I Introduction
Data mining techniques are intended to extract information from large volumes of data (Tan et al., 2006)
. Data mining includes tasks such as classification, regression, clustering, or anomaly detection, among others. Traditional data mining techniques are typically applied to tabulated data. Novel techniques have also been devised for semistructured or structured data, since exploiting the relationships among instances from a dataset leads to new research and development opportunities
(Getoor and Diehl, 2005).For example, network data mining has been used to predict previously unknown protein interactions in proteinprotein interaction networks (Martínez et al., 2014). It has also been used to study and predict future author collaborations and tendencies in coauthorship networks (Pavlov and Ichise, 2007). Different network mining techniques are used by popular internet search engines to rank the most relevant websites (Page et al., 1999). These are only some examples of the large number of applications of network data mining.
There are many software tools that facilitate the analysis of networked data. Some tools provide closed solutions for end users who need to work with their own network data sets, whereas other tools cater to software developers as software libraries that collect network analysis algorithms. Most tools allow the analysis of network topology and the computation of different structural properties of networks having thousands or even millions of nodes. Some of them also include implementations of specific network data mining techniques, such as community detection algorithms or predictive models, including link prediction (Lü and Zhou, 2011) and epidemic models (Keeling and Eames, 2005).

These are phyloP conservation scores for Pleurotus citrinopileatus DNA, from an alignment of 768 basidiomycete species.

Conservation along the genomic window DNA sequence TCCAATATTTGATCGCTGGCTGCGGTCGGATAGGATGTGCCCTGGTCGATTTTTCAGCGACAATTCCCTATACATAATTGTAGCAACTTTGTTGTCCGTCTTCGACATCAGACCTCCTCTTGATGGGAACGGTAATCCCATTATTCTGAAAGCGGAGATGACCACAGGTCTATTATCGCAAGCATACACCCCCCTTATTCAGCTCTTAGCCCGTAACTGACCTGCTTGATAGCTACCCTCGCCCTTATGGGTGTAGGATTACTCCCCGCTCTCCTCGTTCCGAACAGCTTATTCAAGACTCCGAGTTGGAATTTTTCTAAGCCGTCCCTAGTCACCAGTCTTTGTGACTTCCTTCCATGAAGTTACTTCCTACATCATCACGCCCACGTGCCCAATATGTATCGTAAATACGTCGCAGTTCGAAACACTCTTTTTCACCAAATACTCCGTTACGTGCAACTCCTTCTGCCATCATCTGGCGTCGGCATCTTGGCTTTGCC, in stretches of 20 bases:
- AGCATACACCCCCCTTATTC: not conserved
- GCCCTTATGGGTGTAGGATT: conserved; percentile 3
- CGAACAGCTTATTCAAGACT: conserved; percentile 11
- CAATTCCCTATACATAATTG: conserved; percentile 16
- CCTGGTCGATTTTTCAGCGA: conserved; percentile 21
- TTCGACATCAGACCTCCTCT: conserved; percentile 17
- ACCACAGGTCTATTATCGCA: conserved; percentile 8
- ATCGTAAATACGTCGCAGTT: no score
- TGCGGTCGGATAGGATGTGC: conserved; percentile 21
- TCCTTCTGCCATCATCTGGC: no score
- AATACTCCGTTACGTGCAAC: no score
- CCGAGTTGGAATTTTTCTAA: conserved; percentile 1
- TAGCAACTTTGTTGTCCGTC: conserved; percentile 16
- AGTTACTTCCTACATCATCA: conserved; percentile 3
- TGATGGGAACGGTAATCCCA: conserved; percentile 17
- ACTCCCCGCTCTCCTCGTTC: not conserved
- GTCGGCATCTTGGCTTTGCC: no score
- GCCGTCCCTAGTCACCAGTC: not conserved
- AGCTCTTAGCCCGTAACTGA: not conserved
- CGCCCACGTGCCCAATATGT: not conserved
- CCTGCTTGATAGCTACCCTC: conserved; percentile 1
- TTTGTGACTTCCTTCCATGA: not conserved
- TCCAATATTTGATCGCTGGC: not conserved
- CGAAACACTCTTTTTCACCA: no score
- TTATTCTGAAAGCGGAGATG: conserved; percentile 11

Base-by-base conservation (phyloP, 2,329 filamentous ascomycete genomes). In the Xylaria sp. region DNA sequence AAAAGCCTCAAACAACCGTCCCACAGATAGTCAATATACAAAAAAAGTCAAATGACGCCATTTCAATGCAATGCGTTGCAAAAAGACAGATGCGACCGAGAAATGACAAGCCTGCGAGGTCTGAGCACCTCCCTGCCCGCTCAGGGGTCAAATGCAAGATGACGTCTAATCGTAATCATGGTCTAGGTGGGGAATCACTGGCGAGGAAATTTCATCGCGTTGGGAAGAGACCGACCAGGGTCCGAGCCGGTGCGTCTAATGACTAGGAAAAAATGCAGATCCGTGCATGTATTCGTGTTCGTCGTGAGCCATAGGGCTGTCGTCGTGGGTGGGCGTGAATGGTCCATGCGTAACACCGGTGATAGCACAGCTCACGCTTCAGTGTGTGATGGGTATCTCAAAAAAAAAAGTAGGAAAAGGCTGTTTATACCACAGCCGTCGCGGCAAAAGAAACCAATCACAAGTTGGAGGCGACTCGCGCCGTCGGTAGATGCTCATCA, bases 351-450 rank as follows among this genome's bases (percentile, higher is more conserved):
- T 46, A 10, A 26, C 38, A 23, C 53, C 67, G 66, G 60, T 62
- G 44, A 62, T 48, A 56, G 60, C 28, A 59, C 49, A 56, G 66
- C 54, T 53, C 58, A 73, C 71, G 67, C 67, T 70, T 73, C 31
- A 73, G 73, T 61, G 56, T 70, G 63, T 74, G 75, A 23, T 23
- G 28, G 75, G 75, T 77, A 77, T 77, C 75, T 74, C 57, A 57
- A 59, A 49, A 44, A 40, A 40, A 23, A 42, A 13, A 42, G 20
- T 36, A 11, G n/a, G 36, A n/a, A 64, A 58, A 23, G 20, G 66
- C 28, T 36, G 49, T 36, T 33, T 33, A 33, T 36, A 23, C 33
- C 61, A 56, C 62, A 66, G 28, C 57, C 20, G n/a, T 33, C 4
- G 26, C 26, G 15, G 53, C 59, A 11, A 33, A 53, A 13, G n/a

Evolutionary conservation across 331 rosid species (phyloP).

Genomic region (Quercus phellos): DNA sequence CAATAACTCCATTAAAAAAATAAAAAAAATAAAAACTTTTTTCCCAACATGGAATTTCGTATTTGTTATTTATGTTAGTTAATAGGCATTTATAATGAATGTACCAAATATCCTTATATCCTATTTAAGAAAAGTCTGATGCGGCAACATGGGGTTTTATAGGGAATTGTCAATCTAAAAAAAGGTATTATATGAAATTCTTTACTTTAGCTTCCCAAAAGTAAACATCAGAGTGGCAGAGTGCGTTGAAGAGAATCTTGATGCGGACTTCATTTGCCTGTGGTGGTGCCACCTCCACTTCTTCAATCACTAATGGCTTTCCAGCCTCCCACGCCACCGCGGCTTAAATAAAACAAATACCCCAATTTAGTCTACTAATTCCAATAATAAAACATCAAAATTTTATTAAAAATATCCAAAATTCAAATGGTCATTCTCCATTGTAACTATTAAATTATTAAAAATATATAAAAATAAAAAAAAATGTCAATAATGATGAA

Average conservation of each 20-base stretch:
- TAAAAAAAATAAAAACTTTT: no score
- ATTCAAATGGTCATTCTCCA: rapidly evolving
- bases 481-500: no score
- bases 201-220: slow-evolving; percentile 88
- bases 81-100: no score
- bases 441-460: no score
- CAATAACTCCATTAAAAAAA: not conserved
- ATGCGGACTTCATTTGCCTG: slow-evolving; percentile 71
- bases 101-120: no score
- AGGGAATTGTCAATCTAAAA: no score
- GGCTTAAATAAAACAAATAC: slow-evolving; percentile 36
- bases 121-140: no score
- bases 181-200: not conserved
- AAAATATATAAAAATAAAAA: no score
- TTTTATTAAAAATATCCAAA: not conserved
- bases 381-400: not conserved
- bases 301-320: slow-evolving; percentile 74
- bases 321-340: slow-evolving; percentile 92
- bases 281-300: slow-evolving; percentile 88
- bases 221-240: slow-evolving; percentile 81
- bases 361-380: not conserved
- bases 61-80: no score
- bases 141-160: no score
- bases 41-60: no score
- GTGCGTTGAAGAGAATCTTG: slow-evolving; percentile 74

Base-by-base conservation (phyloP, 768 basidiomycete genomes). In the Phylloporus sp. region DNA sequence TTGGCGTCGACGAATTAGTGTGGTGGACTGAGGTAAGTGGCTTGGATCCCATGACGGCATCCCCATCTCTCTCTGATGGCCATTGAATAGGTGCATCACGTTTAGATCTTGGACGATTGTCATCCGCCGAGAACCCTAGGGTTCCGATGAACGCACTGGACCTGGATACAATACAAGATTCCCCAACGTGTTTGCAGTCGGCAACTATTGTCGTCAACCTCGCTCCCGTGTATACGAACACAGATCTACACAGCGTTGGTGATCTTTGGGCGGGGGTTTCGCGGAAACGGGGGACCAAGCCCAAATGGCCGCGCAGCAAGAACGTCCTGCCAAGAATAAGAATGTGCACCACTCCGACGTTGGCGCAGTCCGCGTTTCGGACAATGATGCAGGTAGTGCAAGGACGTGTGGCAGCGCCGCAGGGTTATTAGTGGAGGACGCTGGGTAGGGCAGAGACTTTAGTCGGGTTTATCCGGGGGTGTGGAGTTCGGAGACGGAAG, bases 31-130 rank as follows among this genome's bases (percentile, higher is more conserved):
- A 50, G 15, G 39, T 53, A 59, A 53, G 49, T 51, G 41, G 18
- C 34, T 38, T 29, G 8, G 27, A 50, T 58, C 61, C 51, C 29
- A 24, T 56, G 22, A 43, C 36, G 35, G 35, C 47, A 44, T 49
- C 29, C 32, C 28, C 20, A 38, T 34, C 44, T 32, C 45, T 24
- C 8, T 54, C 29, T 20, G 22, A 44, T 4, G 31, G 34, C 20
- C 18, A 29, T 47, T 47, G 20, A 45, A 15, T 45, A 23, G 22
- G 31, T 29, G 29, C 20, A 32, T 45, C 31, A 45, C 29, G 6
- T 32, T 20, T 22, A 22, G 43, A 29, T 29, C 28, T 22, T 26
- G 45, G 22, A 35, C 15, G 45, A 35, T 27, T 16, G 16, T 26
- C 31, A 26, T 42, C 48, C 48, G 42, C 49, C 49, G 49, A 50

For instance, Pajek (Batagelj and Mrvar, 1998), NodeXL (Smith et al., 2009), Gephi (Bastian et al., 2009), and UCINET (Borgatti et al., 2002) are widely used for social network analysis (SNA). Graphviz (Ellson et al., 2002) and Cytoscape (Shannon et al., 2003) are two well–known alternatives for network visualization. Finally, igraph (Csardi and Nepusz, 2006) and NetworkX (Schult and Swart, 2008) are two popular software libraries of network algorithms. A more comprehensive and up–to–date list of available software tools can be found at Wikipedia: https://en.wikipedia.org/wiki/Social_network_analysis_software.
NOESIS, whose name stands for Network–Oriented Exploration, Simulation, and Induction System, is a software framework for network analysis and mining. It tries to combine the best features of closed social network analysis tools and extensible algorithm libraries, while providing support for parallel execution, something that most listed tools lack. NOESIS is completely written in Java and its source code has been released under a permissive BSD open source license.